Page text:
Baseball may be the national pastime, but football is America’s game. So much so that you don’t have to be a pro to get in on the action. Football is the number one high school sport in America, with more than one million players nationwide. At least one million more kids between the ages six and 12 play tackle football. And thousands — if not hundreds of thousands — of adults also participate in the sport, from joining amateur leagues to playing pick-up games in parks and backyards across the country. But as much as we love the sport in America, there is one major drawback to life on the gridiron — injuries.
Week after week we watch as NFL players are sidelined by injuries. While they may not be as athletic as their pro counterparts, youth, college and adult amateur players can suffer these same injuries as well. Knee, leg, shoulder and back injuries rank among some of the most common in the sport. In fact, an estimated 25 percent of college players will suffer a back injury during their football careers.
Football players who experience back pain are typically dealing with simple muscle strains, sprains or stress fractures that will heal over time. Herniated vertebral discs in the back or neck, however, occur quite frequently and can be much more serious than a soft-tissue injury like a sprain or strain.
A herniated disc is a disc in the spine that has slipped out of place. The dislocated disc can put pressure on the nerves in the spine, causing pain and numbness to travel down the back and through the arms or legs, depending on which disc has suffered damage. A disc that is bulging or ruptured may also put pressure on and irritate a nerve.
In football, herniated discs are often the result of repeated impacts with the ground, recurring strains, heavy hits or sudden twisting movements. Quarterbacks, linemen and running backs are all prone to this injury, especially if they have a muscle imbalance, have not properly developed their core strength, already have tight hip flexors or hamstrings or play with poor technique. One atypical or awkward move can result in a muscle strain in the back — or worse, a herniated disc.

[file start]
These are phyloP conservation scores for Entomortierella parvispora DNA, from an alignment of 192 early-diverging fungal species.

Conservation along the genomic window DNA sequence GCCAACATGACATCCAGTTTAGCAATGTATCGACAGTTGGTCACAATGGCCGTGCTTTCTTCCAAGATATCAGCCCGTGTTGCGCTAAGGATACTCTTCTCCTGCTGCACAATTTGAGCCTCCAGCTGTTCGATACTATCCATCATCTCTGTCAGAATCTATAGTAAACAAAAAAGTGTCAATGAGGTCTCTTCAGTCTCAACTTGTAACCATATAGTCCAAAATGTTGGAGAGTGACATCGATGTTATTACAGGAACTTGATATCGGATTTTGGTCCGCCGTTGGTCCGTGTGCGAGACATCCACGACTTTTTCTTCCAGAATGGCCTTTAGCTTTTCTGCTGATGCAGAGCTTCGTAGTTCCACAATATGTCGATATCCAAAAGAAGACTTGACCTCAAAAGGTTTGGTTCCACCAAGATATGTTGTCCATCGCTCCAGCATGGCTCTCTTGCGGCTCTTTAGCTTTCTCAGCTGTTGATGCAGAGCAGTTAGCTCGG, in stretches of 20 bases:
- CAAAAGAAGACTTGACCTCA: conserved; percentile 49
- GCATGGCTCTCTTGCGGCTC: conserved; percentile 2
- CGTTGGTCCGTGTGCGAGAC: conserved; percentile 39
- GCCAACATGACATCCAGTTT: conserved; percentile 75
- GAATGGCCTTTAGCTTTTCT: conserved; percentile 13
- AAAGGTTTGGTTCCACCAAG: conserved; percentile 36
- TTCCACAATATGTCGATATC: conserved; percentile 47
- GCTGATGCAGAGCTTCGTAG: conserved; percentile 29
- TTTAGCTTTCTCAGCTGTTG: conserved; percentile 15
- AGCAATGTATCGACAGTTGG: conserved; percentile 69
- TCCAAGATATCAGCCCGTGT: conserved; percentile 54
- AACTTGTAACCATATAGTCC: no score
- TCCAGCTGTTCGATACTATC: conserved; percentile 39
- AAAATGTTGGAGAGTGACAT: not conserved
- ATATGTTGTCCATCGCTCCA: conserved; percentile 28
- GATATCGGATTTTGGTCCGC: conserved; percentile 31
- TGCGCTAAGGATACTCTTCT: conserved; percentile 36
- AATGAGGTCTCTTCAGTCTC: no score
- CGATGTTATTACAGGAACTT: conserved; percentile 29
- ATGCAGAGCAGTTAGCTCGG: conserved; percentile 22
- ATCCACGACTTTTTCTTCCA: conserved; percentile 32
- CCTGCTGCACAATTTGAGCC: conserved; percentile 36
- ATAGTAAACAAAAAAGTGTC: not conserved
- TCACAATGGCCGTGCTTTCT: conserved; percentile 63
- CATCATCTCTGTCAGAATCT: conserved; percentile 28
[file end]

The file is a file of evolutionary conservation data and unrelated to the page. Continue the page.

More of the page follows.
Treating herniated discs
Anti-inflammatory treatments may help relieve the pain associated with a herniated disc, but some injuries are serious enough that they require spinal surgery. Two surgical procedures are most often performed in treating herniated discs: lumbar discectomy and lumbar spinal fusion.
In a lumbar discectomy, the herniated portion of an intervertebral disc is removed, alleviating pressure on the spinal cord or radiating nerves. Spinal fusion combines and immobilizes two or more vertebrae. Because the surgeon fuses the vertebrae themselves in this procedure, the bones of the spine are no longer subject to slipping and other forms of abnormal motion. That means they are also no longer likely to place pressure either on the spinal cord or the radiating nerves in your back.
Preventing a back injury
The best way to prevent a back injury in football — or any other sport — is to maintain both a pre-workout warm-up and post-workout stretching and cool-down routine. Your warm-up should target the muscles you use to run, catch, throw, kick and tackle, preparing them for the stresses they will encounter during the game. A proper warm-up gradually increases circulation with light movements (such as walking) and stretches the hamstrings, quadriceps and both the upper and lower back.
Adult and youth football players should always work with a professional coach, instructor or trainer who can teach proper warm-up and cool-down routines as well as correct form for the sport. Look for a coach or trainer who is certified by the National Strength and Conditioning Association (NSCA).
If you or your child has suffered an injury on the football field, contact Dr. Kushwaha today.